Both the President of the National Native Title Tribunal and the Commonwealth Attorney-General’s Department have provided guidance to parties on the good faith provisions:

  • Procedural Direction No 2 of 2007, 26 September 2007, by the President of the National Native Title Tribunal: Party or party’s representative failing to act in good faith in relation to the conduct of mediation.
  • Guidelines for the behaviour of parties and their representatives in mediation in the National Native Title Tribunal Mediation put out by the Commonwealth Attorney-General’s Department in October 2007.
  • Attorneys-General have put together a code of conduct, including commentary.

The government must monitor the implementation of the ‘good faith’ requirements.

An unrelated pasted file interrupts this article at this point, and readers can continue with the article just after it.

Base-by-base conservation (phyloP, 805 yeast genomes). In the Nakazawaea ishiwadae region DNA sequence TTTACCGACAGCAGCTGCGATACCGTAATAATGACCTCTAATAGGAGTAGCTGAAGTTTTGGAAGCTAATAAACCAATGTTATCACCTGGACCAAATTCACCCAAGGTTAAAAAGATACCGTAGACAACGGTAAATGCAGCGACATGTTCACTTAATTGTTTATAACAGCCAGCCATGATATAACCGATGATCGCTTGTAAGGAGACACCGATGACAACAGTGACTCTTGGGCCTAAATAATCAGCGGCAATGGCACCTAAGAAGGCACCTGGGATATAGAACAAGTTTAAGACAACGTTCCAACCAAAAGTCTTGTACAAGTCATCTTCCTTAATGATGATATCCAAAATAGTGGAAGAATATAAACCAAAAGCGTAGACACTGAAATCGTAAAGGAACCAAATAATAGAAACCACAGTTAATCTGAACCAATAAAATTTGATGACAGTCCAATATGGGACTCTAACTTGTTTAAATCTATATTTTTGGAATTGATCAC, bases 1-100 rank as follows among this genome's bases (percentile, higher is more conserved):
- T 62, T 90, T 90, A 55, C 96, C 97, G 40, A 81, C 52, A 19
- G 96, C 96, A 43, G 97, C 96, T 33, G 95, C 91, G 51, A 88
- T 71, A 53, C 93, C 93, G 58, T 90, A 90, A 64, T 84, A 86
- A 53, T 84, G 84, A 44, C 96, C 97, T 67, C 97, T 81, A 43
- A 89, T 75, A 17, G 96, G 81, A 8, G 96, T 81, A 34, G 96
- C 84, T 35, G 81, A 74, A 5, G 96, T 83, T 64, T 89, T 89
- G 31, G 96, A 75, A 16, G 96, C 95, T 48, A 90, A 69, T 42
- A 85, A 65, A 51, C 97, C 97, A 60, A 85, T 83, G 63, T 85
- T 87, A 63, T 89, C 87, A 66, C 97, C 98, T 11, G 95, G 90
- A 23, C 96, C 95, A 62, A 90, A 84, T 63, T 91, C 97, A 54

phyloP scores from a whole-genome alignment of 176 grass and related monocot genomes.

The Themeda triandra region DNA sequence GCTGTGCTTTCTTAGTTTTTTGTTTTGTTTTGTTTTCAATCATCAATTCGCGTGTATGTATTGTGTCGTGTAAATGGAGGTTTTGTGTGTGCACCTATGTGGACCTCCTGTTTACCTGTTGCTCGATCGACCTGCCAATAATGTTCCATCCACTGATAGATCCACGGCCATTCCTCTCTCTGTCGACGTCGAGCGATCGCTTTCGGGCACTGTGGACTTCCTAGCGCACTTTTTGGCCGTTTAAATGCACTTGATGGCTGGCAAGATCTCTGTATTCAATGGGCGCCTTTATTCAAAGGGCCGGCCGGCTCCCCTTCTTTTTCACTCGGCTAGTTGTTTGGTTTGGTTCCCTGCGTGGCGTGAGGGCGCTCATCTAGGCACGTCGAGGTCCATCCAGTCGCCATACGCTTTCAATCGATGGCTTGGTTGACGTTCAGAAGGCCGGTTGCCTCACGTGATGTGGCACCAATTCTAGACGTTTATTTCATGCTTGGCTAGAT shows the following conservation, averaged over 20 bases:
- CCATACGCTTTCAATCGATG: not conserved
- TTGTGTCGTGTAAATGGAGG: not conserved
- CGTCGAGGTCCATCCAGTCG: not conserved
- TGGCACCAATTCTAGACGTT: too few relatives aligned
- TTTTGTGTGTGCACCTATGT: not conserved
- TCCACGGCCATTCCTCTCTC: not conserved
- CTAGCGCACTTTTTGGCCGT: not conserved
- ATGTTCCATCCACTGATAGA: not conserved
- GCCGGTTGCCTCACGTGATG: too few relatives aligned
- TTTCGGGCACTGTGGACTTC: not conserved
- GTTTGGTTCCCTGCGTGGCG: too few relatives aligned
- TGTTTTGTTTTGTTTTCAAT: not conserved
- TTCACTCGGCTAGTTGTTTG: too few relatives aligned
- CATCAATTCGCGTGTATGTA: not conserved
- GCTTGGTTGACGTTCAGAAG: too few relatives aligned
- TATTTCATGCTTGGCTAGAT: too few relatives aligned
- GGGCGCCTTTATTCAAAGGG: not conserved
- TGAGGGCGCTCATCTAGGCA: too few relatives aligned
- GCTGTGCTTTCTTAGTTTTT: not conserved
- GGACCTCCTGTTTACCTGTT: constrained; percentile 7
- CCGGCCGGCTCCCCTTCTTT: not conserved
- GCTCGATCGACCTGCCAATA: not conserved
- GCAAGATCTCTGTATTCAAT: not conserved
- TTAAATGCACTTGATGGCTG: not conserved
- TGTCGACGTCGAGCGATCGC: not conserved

The tribunal’s reviews and inquiries

The tribunal has been given a new review function. It has also been given broad powers to conduct a new type of inquiry (in addition to the tribunal’s inquiry power under Section 137 of the Native Title Act). I have concerns about both these functions.

Review by the tribunal

Under the new review function,51 the president of the tribunal may refer for review by the tribunal, the issue of whether a native title claim group (who is a party in a proceeding) holds native title rights and interests (as defined in Section 223(1) of the Native Title Act) in relation to land or waters within the area the subject of the proceedings.

The issue may only be referred if:

  • it arises in the course of mediation by the tribunal; and